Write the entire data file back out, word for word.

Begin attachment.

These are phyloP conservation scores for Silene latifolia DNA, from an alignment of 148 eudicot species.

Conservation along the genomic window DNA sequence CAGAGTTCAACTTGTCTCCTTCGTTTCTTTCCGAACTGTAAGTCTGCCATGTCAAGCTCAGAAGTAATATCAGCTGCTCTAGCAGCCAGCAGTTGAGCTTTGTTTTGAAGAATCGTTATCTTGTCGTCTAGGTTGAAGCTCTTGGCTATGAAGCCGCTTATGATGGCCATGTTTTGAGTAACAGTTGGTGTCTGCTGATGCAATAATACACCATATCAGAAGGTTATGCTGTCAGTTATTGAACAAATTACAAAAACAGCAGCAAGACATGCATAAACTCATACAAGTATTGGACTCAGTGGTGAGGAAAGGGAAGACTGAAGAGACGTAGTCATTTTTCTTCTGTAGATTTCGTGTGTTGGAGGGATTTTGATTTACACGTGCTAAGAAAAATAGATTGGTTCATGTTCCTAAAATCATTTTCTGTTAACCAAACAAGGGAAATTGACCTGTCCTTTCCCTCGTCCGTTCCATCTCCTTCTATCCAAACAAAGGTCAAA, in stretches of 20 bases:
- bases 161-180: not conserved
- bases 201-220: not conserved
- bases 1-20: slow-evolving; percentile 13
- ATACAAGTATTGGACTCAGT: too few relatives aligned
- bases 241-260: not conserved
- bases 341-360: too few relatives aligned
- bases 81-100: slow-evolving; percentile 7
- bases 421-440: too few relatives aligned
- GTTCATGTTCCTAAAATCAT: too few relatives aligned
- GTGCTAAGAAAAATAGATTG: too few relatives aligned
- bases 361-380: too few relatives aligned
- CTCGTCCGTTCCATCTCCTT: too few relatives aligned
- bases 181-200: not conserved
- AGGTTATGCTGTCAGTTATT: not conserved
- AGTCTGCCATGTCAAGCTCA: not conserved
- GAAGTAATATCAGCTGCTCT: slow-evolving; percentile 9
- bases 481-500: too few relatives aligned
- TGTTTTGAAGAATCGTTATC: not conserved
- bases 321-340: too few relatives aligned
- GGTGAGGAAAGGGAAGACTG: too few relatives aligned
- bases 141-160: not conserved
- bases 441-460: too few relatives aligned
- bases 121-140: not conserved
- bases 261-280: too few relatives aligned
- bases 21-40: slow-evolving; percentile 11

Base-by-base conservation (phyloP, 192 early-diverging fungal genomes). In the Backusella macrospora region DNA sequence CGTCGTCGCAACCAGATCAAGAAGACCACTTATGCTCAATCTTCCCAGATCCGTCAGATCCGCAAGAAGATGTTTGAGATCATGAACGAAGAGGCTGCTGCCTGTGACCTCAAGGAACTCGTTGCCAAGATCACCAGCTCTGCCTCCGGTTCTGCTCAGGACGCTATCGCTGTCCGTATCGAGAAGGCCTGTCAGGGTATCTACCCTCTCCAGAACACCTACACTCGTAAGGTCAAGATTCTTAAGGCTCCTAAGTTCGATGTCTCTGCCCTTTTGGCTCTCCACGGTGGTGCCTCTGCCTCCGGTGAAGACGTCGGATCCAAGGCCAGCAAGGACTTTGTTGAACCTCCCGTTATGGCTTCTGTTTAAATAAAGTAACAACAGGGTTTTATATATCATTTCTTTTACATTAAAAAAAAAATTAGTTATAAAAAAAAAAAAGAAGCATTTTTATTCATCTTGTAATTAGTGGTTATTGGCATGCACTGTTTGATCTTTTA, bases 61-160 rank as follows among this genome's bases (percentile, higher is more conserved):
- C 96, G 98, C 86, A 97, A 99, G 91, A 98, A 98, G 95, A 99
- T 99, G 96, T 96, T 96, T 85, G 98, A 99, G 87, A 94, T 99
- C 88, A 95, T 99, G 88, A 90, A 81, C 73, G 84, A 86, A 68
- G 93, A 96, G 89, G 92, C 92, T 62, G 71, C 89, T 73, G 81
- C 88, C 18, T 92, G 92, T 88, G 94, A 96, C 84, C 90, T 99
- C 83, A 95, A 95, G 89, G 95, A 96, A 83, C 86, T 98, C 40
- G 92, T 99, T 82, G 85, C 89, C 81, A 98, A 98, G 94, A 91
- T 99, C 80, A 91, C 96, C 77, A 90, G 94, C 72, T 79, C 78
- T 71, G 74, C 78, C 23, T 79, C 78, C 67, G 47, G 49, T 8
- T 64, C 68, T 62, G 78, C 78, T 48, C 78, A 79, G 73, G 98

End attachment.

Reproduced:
These are phyloP conservation scores for Silene latifolia DNA, from an alignment of 148 eudicot species.

Conservation along the genomic window DNA sequence CAGAGTTCAACTTGTCTCCTTCGTTTCTTTCCGAACTGTAAGTCTGCCATGTCAAGCTCAGAAGTAATATCAGCTGCTCTAGCAGCCAGCAGTTGAGCTTTGTTTTGAAGAATCGTTATCTTGTCGTCTAGGTTGAAGCTCTTGGCTATGAAGCCGCTTATGATGGCCATGTTTTGAGTAACAGTTGGTGTCTGCTGATGCAATAATACACCATATCAGAAGGTTATGCTGTCAGTTATTGAACAAATTACAAAAACAGCAGCAAGACATGCATAAACTCATACAAGTATTGGACTCAGTGGTGAGGAAAGGGAAGACTGAAGAGACGTAGTCATTTTTCTTCTGTAGATTTCGTGTGTTGGAGGGATTTTGATTTACACGTGCTAAGAAAAATAGATTGGTTCATGTTCCTAAAATCATTTTCTGTTAACCAAACAAGGGAAATTGACCTGTCCTTTCCCTCGTCCGTTCCATCTCCTTCTATCCAAACAAAGGTCAAA, in stretches of 20 bases:
- bases 161-180: not conserved
- bases 201-220: not conserved
- bases 1-20: slow-evolving; percentile 13
- ATACAAGTATTGGACTCAGT: too few relatives aligned
- bases 241-260: not conserved
- bases 341-360: too few relatives aligned
- bases 81-100: slow-evolving; percentile 7
- bases 421-440: too few relatives aligned
- GTTCATGTTCCTAAAATCAT: too few relatives aligned
- GTGCTAAGAAAAATAGATTG: too few relatives aligned
- bases 361-380: too few relatives aligned
- CTCGTCCGTTCCATCTCCTT: too few relatives aligned
- bases 181-200: not conserved
- AGGTTATGCTGTCAGTTATT: not conserved
- AGTCTGCCATGTCAAGCTCA: not conserved
- GAAGTAATATCAGCTGCTCT: slow-evolving; percentile 9
- bases 481-500: too few relatives aligned
- TGTTTTGAAGAATCGTTATC: not conserved
- bases 321-340: too few relatives aligned
- GGTGAGGAAAGGGAAGACTG: too few relatives aligned
- bases 141-160: not conserved
- bases 441-460: too few relatives aligned
- bases 121-140: not conserved
- bases 261-280: too few relatives aligned
- bases 21-40: slow-evolving; percentile 11

Base-by-base conservation (phyloP, 192 early-diverging fungal genomes). In the Backusella macrospora region DNA sequence CGTCGTCGCAACCAGATCAAGAAGACCACTTATGCTCAATCTTCCCAGATCCGTCAGATCCGCAAGAAGATGTTTGAGATCATGAACGAAGAGGCTGCTGCCTGTGACCTCAAGGAACTCGTTGCCAAGATCACCAGCTCTGCCTCCGGTTCTGCTCAGGACGCTATCGCTGTCCGTATCGAGAAGGCCTGTCAGGGTATCTACCCTCTCCAGAACACCTACACTCGTAAGGTCAAGATTCTTAAGGCTCCTAAGTTCGATGTCTCTGCCCTTTTGGCTCTCCACGGTGGTGCCTCTGCCTCCGGTGAAGACGTCGGATCCAAGGCCAGCAAGGACTTTGTTGAACCTCCCGTTATGGCTTCTGTTTAAATAAAGTAACAACAGGGTTTTATATATCATTTCTTTTACATTAAAAAAAAAATTAGTTATAAAAAAAAAAAAGAAGCATTTTTATTCATCTTGTAATTAGTGGTTATTGGCATGCACTGTTTGATCTTTTA, bases 61-160 rank as follows among this genome's bases (percentile, higher is more conserved):
- C 96, G 98, C 86, A 97, A 99, G 91, A 98, A 98, G 95, A 99
- T 99, G 96, T 96, T 96, T 85, G 98, A 99, G 87, A 94, T 99
- C 88, A 95, T 99, G 88, A 90, A 81, C 73, G 84, A 86, A 68
- G 93, A 96, G 89, G 92, C 92, T 62, G 71, C 89, T 73, G 81
- C 88, C 18, T 92, G 92, T 88, G 94, A 96, C 84, C 90, T 99
- C 83, A 95, A 95, G 89, G 95, A 96, A 83, C 86, T 98, C 40
- G 92, T 99, T 82, G 85, C 89, C 81, A 98, A 98, G 94, A 91
- T 99, C 80, A 91, C 96, C 77, A 90, G 94, C 72, T 79, C 78
- T 71, G 74, C 78, C 23, T 79, C 78, C 67, G 47, G 49, T 8
- T 64, C 68, T 62, G 78, C 78, T 48, C 78, A 79, G 73, G 98